EFFECTIVE 14 Nov. 2012 PRIVATE MESSAGING HAS BEEN RE-ENABLED. IF YOU RECEIVE A SUSPICIOUS DO NOT CLICK ON ANY LINKS AND PLEASE REPORT TO THE ADMINISTRATOR FOR FURTHER INVESTIGATION.
This is the Frank Lloyd Wright Building Conservancy's Message Board. Wright enthusiasts can post questions and comments, and other people visiting the site can respond.
You agree not to post any abusive, obscene, vulgar, slanderous, hateful, threatening, *-oriented or any other material that may violate any applicable laws. Doing so may lead to you being immediately and permanently banned (and your service provider being informed). The IP address of all posts is recorded to aid in enforcing these conditions. You agree that the webmaster, administrator and moderators of this forum have the right to remove, edit, move or close any topic at any time they see fit.
Assuming (correctly ?) that Prairie School design is no longer found appropriate for new construction, is the same true of Usonian design -- either as a style or as the essence of a building's design and construction ? Does a difference here translate to a difference in the acceptability of the terms, today, as applied either to found objects or to new construction ?
What do you think ? What have others said on the matter ?
2) I do not think the two terms describe that same type of structure.
Prairie Style houses (1900-1920) were two story built on urban city lots that had ribbon windows with large overhanging hip roofs and basements. These houses were, for most part, large homes designed for people of means, many designed to be serviced by servants. Interior woodwork was mainly quarter-sawn oak including the flooring. Kitchens were not "designed" but utilitarian for use of the servants. Most of the furniture was free-standing. Dining room tables were designed specifically for the houses. Bookcases were built-in with glass doors. Windows contained stained-glass or wood muntins. Free standing garages appear in some of them. Many of the clients were entrepreneurs or high-level professional types.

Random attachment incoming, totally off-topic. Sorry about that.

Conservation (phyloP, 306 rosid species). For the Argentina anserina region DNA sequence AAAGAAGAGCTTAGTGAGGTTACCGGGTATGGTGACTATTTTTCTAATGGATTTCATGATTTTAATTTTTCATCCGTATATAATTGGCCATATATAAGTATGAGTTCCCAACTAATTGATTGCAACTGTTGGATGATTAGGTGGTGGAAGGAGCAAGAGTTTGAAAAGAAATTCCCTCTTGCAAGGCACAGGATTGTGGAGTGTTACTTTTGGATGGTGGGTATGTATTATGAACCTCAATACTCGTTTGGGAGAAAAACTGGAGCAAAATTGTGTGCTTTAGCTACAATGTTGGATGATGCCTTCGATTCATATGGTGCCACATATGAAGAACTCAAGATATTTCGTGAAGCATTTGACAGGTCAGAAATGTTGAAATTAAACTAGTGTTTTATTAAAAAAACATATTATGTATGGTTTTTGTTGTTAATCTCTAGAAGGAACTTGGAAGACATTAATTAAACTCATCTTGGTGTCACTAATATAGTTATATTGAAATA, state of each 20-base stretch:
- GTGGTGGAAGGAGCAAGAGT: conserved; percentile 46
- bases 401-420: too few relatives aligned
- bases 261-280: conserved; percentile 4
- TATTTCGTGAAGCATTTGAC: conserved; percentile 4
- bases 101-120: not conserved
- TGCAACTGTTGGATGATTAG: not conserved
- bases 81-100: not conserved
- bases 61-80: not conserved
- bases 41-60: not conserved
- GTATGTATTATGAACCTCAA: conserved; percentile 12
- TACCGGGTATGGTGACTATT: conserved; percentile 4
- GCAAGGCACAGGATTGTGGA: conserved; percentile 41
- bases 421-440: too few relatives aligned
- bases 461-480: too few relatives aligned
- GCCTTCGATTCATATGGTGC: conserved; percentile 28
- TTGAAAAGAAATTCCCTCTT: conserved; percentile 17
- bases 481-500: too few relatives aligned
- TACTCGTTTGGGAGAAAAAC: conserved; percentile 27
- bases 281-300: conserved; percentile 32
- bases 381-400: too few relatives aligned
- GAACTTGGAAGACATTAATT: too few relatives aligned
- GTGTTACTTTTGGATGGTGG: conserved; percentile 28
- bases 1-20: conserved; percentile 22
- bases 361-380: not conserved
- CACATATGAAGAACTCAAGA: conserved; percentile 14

Usonian houses (1936-1959) were mostly one story built on exurban acreage, and were designed for the post-servant USA. Designed for middle class people who, for the most part, wouldn't have been able to afford a Prairie Style home, but appreciated good design in a smaller package. Most Usonians had flat roofs. The large overhangs remained. The ribbon windows were still there but now there were doors incorporated will full height windows to allow easier access to the exterior enhancing the inside/outside feeling. Corner-less mitered windows are introduced. Stained-glass not used, replaced by perforated wood panels covering clerestory windows. Interior woodwork was mostly red tidewater cypress or Philippine mahogany. The basements were gone, replaced by a red-stained concrete slab for interior flooring. A lot of the furniture was built-in and the majority of the free standing furniture was designed specifically for the house. Bult-in bookcases with glass doors were replaced by open shelving. Kitchens were part of the interior design and opened to the other rooms. Carports appear in most of them. Many of the clients were academics.
Did I miss anything?